Growth Explained by Facebook’s Core Product Manager
What is growth? Why is growth important to the product? Is it just about the financial benefit? Is it more important to gain more users or to keep the old ones happy?
To keep the company blooming, the product needs to be pushed the right direction. Understanding growth is vital for the process.
Yaron Fidler from Facebook shares his keys to growth.
Yaron Fidler is Facebook’s Core Product Manager. He started as a data engineer before moving to Product Management and now has nearly nine years of experience managing global data operations, the Internet industry and leading teams.
At Facebook, he worked on growth for a year and a half. At the moment he is working on ads. Before joining the Facebook team, he was employed by Ebay. He worked under different titles mainly focusing on SEO and structured data.
In the recent event, he talked about the key points about growth and why it is important. For every existing company, the purpose of its existence is to do well and to grow. Growth answers whether there is product market fit for the product or not.
Many people would think that the main reason for growing is profit. However, Yaron says that it’s not the case. For non-profit companies, the purpose is to grow their market and to get more users, not to gain more money. Uber is a great example of this. The company is not making profit but it’s growing all the time to new countries.
Choose the right growth metric for the product
For every product, there should be one growth metric set to reflect the product market fit and to show future financial outcomes. That metric is chosen at the earliest state possible, and it shouldn’t be changed unless for some reason it is the wrong one. It can be challenging identifying the metric at first but once done the company should stick with it.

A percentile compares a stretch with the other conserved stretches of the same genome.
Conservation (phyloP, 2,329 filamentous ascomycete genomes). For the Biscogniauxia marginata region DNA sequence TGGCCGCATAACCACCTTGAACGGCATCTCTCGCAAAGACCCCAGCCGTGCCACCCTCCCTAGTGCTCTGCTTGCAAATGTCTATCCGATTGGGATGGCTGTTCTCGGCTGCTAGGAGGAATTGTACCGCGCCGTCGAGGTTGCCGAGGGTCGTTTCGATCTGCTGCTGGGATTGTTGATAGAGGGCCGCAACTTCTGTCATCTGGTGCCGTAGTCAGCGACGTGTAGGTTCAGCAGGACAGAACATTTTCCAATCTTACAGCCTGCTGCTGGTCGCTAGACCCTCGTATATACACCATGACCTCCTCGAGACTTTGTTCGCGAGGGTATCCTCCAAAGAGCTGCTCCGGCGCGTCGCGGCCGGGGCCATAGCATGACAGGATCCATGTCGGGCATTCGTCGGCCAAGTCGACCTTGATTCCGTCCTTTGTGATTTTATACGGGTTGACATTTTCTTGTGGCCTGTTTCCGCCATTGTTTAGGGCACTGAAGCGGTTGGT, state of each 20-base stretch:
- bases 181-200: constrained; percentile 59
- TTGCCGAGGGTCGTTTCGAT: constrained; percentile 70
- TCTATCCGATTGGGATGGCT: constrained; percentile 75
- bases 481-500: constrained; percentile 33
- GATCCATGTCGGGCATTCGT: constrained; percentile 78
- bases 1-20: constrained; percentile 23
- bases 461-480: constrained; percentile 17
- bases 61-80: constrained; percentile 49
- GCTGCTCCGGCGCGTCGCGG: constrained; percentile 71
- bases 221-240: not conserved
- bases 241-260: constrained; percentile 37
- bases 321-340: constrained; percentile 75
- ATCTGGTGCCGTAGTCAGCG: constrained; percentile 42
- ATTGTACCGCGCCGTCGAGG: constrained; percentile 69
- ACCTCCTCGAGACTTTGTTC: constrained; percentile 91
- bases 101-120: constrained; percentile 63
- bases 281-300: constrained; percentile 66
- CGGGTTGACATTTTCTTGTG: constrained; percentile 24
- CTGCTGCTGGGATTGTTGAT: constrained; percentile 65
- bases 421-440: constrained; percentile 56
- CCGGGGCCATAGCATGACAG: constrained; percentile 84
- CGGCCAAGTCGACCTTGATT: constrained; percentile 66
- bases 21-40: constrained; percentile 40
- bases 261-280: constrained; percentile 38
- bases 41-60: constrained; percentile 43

For Facebook, for example, the growth metric is the amount of daily or monthly users.Each month they can see in their data exactly how the number of those users increased or decreased. They can discover, not only how many people joined that month and how many stopped using it, but also how many active users, people that use the product more than once a month, they have.
For other companies, of course, the metrics are different. For Ebay, for example, the growth metric is about the gross merchandise value. For them, it’s not about the number of users or the amount of money they make but instead how much money goes through their product. They need buyers as well as sellers, and their product connects these two groups.
Create the required data for growth
Growth accounting, according to Yaron, consists of three types of user profiles. In the first group are the new users. They are the ones that have just discovered the product and have started to use it. The second group includes resurrected users that haven’t used the product in a while but have returned now. The users that have stopped using the product altogether create the last group.
With these three factors, Yaron creates a formula for measuring growth easily. The formula counts together the amount of new users and the resurrected users. After adding the two together the number of users that stopped using the product is deducted. This formula creates clear data about the users in percentages that can be used later for evaluation. “Growth products must be data-driven,” Yaron says. “Companies that manage to grow massively, like Facebook and Google, are companies that are very data-driven.”
How to get users and keep them?
The goal, however, is not only getting more users but also to get the already existing users to come back and to use the product again. Yaron lists different tools and tactics that will help companies to get more people discover their product, to convince those people to use the product and to keep the active users coming back.
The things that will help products get discovered are, for example, SEO, Google ads and invites. For converting the people the most important thing is to remove friction and concentrate on the product’s layout. Already active users, on the other hand, want to find value in the product and to keep getting new user experiences. “Users already using the product have found value in it, and they’re easier to retain. What is difficult is acquiring a new one.”
Growth is about balancing between trying to keep the old users but at the same time acquiring new ones. Nobody thought when Facebook came out that it would reach 1 billion users some day. Now its goal is to get 2 billion. Growth can be surprising but when it’s done well it creates super companies.
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Originally seen The Product Management Blog.